Velaslavasay Panorama

The building is related to the Museum of Jurassic Technology (which would have totally been on this list if I hadn’t already mentioned it in the Museums post), and it hosts neighborhood events in their pleasant gardens. I mean, every neighborhood needs a Panorama, right?

4. If you feel like taking a very, very short trip:

 Angels Flight

Angels Flight

Do you really, really hate stairs? For fifty cents, you can just jump on Angel’s Flight and not have to use those calves at all! The funicular cars take you up about 100 feet of track to Angel’s Knoll, that park in 500 Days of Summer. You know…the one that’s all romantic in the movie, but can be slightly shady in real life? Anyway, although the track has been moved about a half block since Angel’s Flight opened, the cars are still the 1901 originals, and they’re pretty neat — all polished wood and orange paint. Sure, you don’t really need to use Angel’s Flight to get anywhere, but why wouldn’t you when they’re so flipping jaunty?

Angels Flight

5. If you want to meet a whole bunch of interesting folks:

The Venice Beach Boardwalk

venice beach boardwalk

And now to leave the weird places, and get with the weird folks…

The Venice Beach Boardwalk runs along Venice Beach, and it bursts with all sorts of vendors, buskers, rollerbladers who belong in the early 90’s, body builders, and tourists. You want your palm read on the beach? Head to Venice. Want to listen to one of the million drum circles? Venice. Want to see a bulldog riding a skateboard? Definitely Venice. It’s all a bit dirty, crazy and scattered, and so LA.

Plus you have the ocean right there! What more could you want? Oh, you might want to be able to find parking? Yeah. Good luck with that.

Venice  Beach Boardwalk

Made it!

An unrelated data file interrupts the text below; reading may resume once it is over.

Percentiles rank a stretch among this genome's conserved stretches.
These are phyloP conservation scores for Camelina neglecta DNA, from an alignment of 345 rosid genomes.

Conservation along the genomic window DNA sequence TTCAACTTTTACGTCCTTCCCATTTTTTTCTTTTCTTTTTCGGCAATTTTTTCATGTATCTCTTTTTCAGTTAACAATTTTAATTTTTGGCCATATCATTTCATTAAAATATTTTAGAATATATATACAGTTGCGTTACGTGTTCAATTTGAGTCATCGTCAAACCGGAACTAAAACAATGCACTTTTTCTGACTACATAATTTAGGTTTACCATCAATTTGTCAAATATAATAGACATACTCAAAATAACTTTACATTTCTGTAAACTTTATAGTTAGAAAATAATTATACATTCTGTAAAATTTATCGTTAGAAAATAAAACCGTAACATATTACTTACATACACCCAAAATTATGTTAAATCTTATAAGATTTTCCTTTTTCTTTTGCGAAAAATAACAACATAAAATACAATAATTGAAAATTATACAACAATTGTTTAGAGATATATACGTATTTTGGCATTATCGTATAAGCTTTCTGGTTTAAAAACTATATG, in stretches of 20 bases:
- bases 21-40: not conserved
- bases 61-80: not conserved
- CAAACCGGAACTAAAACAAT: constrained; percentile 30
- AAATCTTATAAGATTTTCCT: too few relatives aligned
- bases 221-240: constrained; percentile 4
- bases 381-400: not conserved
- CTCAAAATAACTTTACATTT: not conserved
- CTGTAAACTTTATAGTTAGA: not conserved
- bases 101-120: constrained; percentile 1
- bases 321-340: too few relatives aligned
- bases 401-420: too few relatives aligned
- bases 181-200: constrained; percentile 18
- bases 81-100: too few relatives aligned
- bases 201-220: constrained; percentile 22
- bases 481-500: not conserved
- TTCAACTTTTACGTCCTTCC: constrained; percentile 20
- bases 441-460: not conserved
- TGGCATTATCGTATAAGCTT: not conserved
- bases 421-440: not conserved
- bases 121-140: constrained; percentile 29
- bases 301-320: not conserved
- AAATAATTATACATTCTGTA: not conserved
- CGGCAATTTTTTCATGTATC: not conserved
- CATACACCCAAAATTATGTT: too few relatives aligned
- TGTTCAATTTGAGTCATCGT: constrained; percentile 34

3 Jun

Doing a full three day road trip by yourself is kind of intense. I’m happy to say I made it, though both my car and my nerves are a bit worse for wear.

Sword of Damocles | Carlsbad Caverns

Carlsbad Caverns, through the lens of someone who actually does have the right photography equipment! Amazing!

Here’s what I learned on my road trip:

  • Roadtripping by yourself is pretty awesome. You get to leave the hotel whenever you want! No waiting for lazy people! No being ordered out of bed by early risers! You get to listen to what you want on the radio THE ENTIRE TIME. Really, I thought I would be lonely, and there were a few times, but overall I kind of enjoyed the experience.
  • Carlsbad Caverns is AWESOME, MAGICAL and AMAZING, but also way out in the middle of the New Mexico/Texas border oil country. There is nothing around there. At all. So, you’re probably never going to just be in the neighborhood to stop by, but it’s well worth going out of your way. Seeing the most delicate stalactites hanging from the ceiling of a giant cavern wayyyy underground is really special.
  • Bring a sweater to the caverns. Who would of thunk that it’s a whole lot colder underground than it is above ground? EVERYONE BUT ME.
  • Oh, and unless you’re a professional photographer with a whole bunch of versatile lenses, you’re going to have no good pictures of the Caverns. It’s dark down there!
  • Download your music and podcasts before you hit the road. You certainly can’t rely on 3G coverage in the middle of the Texas desert.
  • McDonalds breakfast sausage biscuit is an amazing food that I wish I could eat every day and not gain a million pounds. McDonalds iced coffee is basically coffee flavored melted ice cream. Gross.
  • Fill your tank every time it hits half. You do not want to be the person stuck in the middle of New Mexico without gas. Really.